US Senate panel asks FBI to probe former US Olympic Committee chief over Larry Nassar sexual abuse case
The move comes after a damning report said the USOC failed to react swiftly when first warned of allegations surrounding gymnastics doctor Larry Nassar in 2015.
Washington: A US Senate subcommittee is seeking FBI investigation of former US Olympic Committee chief executive Scott Blackmun for making "materially false statements" to lawmakers probing sexual abuse in gymnastics.
Republican Senator Jerry Moran, the chairman of the Senate subcommittee on commerce, and Senator Richard Blumenthal, the highest ranking Democrat on the panel, issued a joint statement on Friday saying they had referred the matter to the FBI.
The move comes after a damning report released on Monday that said the USOC failed to react swiftly when first warned of allegations surrounding former gymnastics team doctor Larry Nassar in 2015.
Instead, according to the report commissioned by the USOC and carried out by Boston law firm Ropes and Gray, they concealed the doctor's crimes until the scandal erupted into public view in late 2016.
Nassar was jailed for life earlier this year afer abusing more than 250 athletes, inducing several stars of the United States' gold medal-winning teams at the 2012 and 2016 Olympics.
The senators cited Blackmun's written testimony to the subcommittee that when he heard of the allegations against Nassar in a July 2015 telephone call from then USA Gymnastics chief Steve Penny that he spoke to the USOC's "SafeSport staff" — which oversees abuse claims in Olympic sports.
But they noted that independent investigators found no evidence supporting Blackmun's claim that he held a meeting with USOC staff to make sure the matter was properly pursued.
"The Subcommittee takes its oversight role seriously and it appears that Mr. Blackmun has made false claims and misled our Subcommittee — harming the investigation and the ability to develop policy," the senators said. "Just as importantly, survivors of abuse have had to wait longer for the truth and longer for systemic changes to help prevent others from similar injury."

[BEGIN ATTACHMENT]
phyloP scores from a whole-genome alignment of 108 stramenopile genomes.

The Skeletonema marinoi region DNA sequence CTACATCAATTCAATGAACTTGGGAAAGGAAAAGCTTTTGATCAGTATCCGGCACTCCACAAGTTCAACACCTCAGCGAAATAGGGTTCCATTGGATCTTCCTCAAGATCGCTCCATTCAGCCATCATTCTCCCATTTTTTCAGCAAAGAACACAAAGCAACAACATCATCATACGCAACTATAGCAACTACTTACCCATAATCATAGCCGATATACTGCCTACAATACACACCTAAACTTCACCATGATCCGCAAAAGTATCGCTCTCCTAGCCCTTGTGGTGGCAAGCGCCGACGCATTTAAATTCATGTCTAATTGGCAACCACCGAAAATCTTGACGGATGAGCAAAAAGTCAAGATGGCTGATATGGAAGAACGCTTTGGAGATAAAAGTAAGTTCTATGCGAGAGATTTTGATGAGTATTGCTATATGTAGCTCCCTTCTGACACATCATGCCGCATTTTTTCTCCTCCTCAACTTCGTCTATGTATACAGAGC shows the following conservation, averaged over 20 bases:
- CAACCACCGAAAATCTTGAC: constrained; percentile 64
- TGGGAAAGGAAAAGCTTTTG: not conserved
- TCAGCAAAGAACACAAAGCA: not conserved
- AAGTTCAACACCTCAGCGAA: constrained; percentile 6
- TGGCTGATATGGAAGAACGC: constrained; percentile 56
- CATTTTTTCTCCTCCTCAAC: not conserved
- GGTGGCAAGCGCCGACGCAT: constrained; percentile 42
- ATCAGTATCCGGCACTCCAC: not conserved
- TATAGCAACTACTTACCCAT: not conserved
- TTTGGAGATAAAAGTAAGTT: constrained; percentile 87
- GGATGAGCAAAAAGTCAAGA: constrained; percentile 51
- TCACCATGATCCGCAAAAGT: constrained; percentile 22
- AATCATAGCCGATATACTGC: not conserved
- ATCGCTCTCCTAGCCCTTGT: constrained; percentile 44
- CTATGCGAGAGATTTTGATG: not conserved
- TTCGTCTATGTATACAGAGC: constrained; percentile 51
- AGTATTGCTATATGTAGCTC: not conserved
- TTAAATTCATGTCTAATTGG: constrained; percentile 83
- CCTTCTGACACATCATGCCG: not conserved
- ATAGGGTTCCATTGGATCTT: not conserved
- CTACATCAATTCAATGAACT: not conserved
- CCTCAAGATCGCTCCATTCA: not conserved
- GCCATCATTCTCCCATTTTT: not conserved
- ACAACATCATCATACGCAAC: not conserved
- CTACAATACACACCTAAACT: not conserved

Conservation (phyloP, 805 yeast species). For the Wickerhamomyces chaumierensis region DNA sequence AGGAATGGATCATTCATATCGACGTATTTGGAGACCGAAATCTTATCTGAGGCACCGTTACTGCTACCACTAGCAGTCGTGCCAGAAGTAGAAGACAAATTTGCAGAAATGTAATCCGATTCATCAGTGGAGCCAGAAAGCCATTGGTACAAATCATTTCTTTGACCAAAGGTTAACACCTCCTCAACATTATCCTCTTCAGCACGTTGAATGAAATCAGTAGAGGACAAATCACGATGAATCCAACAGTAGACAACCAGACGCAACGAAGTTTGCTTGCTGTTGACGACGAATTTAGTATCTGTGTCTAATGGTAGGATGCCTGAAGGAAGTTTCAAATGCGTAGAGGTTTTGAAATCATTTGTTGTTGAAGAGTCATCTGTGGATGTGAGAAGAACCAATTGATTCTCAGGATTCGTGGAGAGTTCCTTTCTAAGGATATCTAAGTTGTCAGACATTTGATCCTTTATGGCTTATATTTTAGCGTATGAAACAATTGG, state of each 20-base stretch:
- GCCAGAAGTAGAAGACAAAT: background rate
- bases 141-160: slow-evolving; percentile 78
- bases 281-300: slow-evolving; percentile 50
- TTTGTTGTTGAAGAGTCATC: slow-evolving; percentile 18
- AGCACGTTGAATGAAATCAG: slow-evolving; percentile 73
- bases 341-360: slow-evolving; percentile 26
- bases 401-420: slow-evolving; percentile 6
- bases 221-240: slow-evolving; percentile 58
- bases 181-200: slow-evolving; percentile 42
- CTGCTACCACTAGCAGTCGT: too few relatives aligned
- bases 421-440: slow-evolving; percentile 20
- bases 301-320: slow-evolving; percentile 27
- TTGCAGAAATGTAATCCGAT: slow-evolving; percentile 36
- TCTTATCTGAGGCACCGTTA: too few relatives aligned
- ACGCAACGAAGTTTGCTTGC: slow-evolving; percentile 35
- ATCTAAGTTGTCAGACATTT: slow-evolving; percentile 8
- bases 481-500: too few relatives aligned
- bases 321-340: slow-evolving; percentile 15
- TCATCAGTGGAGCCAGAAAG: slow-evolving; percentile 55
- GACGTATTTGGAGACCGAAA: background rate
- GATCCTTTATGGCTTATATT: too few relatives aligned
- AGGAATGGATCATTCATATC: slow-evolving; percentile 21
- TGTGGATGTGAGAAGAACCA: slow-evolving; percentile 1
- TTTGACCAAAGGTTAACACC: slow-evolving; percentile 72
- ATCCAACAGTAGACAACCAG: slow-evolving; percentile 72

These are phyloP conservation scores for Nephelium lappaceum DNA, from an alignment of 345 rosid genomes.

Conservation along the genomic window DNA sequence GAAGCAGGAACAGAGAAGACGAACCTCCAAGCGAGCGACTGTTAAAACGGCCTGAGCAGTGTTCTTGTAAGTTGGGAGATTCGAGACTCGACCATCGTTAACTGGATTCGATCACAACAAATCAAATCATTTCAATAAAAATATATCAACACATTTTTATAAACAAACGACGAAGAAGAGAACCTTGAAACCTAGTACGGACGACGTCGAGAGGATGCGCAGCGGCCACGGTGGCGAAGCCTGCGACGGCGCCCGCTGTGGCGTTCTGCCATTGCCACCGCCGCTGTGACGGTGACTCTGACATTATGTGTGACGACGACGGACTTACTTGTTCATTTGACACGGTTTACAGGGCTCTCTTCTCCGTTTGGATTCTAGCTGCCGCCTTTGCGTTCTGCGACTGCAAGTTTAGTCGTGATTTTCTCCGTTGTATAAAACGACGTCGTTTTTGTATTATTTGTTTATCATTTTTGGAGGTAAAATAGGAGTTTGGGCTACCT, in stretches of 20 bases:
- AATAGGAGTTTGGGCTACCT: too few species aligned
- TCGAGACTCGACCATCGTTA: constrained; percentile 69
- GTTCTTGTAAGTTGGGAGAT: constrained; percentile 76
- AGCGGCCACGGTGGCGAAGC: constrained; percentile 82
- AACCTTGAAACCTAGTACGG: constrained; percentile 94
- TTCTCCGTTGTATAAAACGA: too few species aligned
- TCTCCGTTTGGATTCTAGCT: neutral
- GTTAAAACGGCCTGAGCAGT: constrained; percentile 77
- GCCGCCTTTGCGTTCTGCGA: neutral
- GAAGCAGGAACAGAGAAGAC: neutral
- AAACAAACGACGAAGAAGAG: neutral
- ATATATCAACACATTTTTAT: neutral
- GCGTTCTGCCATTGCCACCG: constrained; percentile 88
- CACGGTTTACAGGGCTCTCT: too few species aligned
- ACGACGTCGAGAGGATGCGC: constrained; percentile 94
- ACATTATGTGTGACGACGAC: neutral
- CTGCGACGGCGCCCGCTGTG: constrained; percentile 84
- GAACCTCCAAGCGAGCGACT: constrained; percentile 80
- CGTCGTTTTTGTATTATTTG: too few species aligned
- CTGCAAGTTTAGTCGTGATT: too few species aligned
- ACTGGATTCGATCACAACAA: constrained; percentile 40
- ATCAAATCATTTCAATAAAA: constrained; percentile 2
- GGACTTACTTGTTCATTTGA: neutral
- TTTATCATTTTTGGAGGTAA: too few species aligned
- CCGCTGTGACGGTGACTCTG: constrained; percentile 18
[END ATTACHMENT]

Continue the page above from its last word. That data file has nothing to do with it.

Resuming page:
Blackmun stepped down in February amid stinging criticism of his handling of the case, not long after disclosing he was battling prostate cancer.
The Ropes and Gray report indicates that USOC chairman Larry Probst and then board member Susanne Lyons — who will take over as chair next year — were not aware of the allegations against Nassar until the scandal broke in the media.
Probst said Friday after his final board meeting before departing at the end of the year that he couldn't comment on Blackmun's testimony to the Senate subcommittee or the senators' action on it.
"I don't think it's appropriate for me to speculate on what Scott was thinking or not thinking," Probst said. "Obviously the system broke down in many aspects."
'Failure of transparency'
Lyons said board members were committed to making changes that would prevent a similar breakdown but offered no specifics. Board members were briefed Friday by Ropes and Gray personnel on their findings.
"One of the questions we asked was given that we did not learn this information, that there was a failure of transparency where the information did not move up the pipeline, we asked what we could learn from that and what we could have done differently," Lyons said.
"Ropes said they felt the whole organization was disabled, in a sense, from being able to take appropriate action because that information did not flow. They didn't have a simple suggestion or answer but it certainly tells us that we have to reinforce very clearly what type of information flows up to the board and make sure we are asking the appropriate questions so that things cannot go unsaid and things cannot go concealed."
Lyons said more robust oversight of National Governing Bodies (NGBs) of Olympic sports by the USOC was also called for. They are going ahead with efforts to decertify USA Gymnastics, accusing it of failing to grapple with reforms.
Other sports bodies, Lyons said, understand the need for scrutiny.
"We have not received any pushback from our NGBs, even though much of it is going to make their lives more difficult," Lyons said. "I think they all understand that we all have a joint obligation to ensure that we do a better job."
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